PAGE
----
Activity is picking back up on McLennan County roadways now that businesses are reopening throughout the state, according to data distributed by the University of Maryland.

Vehicle traffic dropped off steeply in mid-March as the novel coronavirus led residents to keep to their homes as much as possible, and travel activity has been on the rise since bottoming out in early April, Waco Metropolitan Planning Organization Director Chris Evilia said. The university provided countywide travel statistics to him and other MPO officials throughout the country that show similar patterns across small, mid-size and large metro areas.

“I think if you had asked me back in the middle of March about the very sharp decrease in travel in response to the various shelter in place orders, I think we would have said ‘Oh, that’s more than we would expect at that time,’” Evilia said.

The data tracks changes in miles of vehicle travel, using the week of March 8 through March 14 as a baseline representation of “normal” for each metro area.

“For McLennan County at least, we were at 39.9 miles of travel per person,” Evilia said. “Then we saw a very sharp dropoff that very next week, down below 30 miles per person. Then it bottomed out at the week of April 5 through 11, when we were down to 22.8 miles of travel per person.”

Evilia said the dropoff represents a 43% decrease in the amount people were traveling, and the numbers include freight and deliveries. Another report from private logistic company INRIX found that freight volumes decreased about 13% nationally. Evilia said the decline was even sharper in Texas because activity in the gas and oil industry slowed.

“What was interesting is that right after that week, April 5 through 11, the amount of travel started increasing,” Evilia said. “By the time we got to the beginning of May, we actually were back up to 28.7 miles of travel as opposed to 22.8.”

As of last week, McLennan County is back to 30.1 miles of travel.

“Some of these increases were before there was any official action to reopen parts of the economy. Those came right around the first of May,” Evilia said. “There are two parts to that equation. First of all, I think it speaks to how difficult it really is to socially isolate, especially for a long period of time. Let’s face it, freedom of mobility is hard-coded into our nation’s DNA.”

On the other hand, he said the modest increase demonstrates that most people made an earnest effort to stay home and take the threat seriously, something most of the areas in the survey mirrored.

“In comparison to other metropolitan areas, it’s remarkable how similar these curves are,” Evilia said.

He said summer is still a slow time for McLennan County, and travel miles tend to decrease as local colleges empty out, but its impossible to predict what summer will look like this year. Over the next year, the MPO will try to figure out what changes in travel and behavior will become permanent and how those changes will affect the organization’s various transportation projects.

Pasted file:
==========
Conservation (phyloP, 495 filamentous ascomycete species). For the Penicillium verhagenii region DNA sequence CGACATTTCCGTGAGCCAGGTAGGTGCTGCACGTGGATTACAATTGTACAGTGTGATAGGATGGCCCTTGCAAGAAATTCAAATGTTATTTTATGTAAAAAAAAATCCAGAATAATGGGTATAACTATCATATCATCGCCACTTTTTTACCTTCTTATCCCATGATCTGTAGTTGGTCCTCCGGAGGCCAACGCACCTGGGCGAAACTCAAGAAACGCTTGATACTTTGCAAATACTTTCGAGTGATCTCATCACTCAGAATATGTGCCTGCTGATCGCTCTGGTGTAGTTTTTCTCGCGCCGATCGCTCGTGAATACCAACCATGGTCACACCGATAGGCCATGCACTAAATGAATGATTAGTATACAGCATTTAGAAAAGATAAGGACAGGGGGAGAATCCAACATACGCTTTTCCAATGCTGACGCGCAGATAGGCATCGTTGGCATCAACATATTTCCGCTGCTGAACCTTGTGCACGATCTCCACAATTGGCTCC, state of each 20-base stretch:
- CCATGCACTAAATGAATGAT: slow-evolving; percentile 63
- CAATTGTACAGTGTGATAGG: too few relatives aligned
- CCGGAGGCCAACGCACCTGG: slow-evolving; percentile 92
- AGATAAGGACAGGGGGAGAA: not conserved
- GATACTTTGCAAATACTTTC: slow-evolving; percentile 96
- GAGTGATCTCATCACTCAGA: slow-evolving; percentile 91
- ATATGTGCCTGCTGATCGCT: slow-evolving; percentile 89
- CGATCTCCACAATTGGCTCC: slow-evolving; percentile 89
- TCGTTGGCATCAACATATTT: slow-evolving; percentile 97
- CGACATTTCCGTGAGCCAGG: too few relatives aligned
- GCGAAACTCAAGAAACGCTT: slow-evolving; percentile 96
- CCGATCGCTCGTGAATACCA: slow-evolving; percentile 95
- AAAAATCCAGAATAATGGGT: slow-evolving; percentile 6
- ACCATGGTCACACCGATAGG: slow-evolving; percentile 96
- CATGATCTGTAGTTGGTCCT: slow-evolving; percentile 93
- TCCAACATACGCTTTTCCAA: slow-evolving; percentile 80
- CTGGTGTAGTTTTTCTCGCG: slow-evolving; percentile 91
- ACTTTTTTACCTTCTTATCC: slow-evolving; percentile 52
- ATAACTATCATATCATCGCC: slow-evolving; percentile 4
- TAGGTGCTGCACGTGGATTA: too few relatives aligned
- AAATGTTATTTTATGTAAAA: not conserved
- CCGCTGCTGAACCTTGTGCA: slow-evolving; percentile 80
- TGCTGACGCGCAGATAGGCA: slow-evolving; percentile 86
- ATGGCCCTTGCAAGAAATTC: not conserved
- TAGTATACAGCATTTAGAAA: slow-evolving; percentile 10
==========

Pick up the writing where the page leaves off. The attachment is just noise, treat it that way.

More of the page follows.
“What happens with brick and mortar retail? What happens with telecommuting in the long term?” Evilia said. “If there is a big shift … there could be a change in traffic patterns and even traffic volumes in certain parts of our community.”


Traffic has picked back up in Waco, including at 17th Street and Waco Drive, though it has not returned to what was normal before the coronavirus hit.

Cellphone data has its limitations, but can be used to track the movements of individuals rather than cars. According to community mobility reports published by Google, McLennan County residents’ movement has been markedly less than baseline levels. Only grocery stores and pharmacies had returned to baseline levels as of May 16 after plunging by 40% the week of April 11. Movement around workplaces decreased by 40% by April 4, but was back up to just 20% below the baseline as of May 16. The data lumps retail and recreation into the same category, down 28% from the baseline as of May 16.

Waco Public Works Capital Program Manager Jim Reed said the city took advantage of the lull in car traffic to knock out street and utility work in areas that would usually stay busy throughout the day. He said traffic has steadily picked up in the past few weeks but has still not reached pre-pandemic levels.

“We’ve seen a turn in the last three weeks, where traffic on the major corridors like Franklin and Waco Drive, Fourth and Fifth, we see the concentration picking up,” Reed said.

It’s more of a return to normal for his staff, who are used to working under conditions with more traffic.

“They’re used to the traffic, but it was refreshing for a spell to be able to work in an environment where you aren’t looking over your shoulder all the time,” Reed said.

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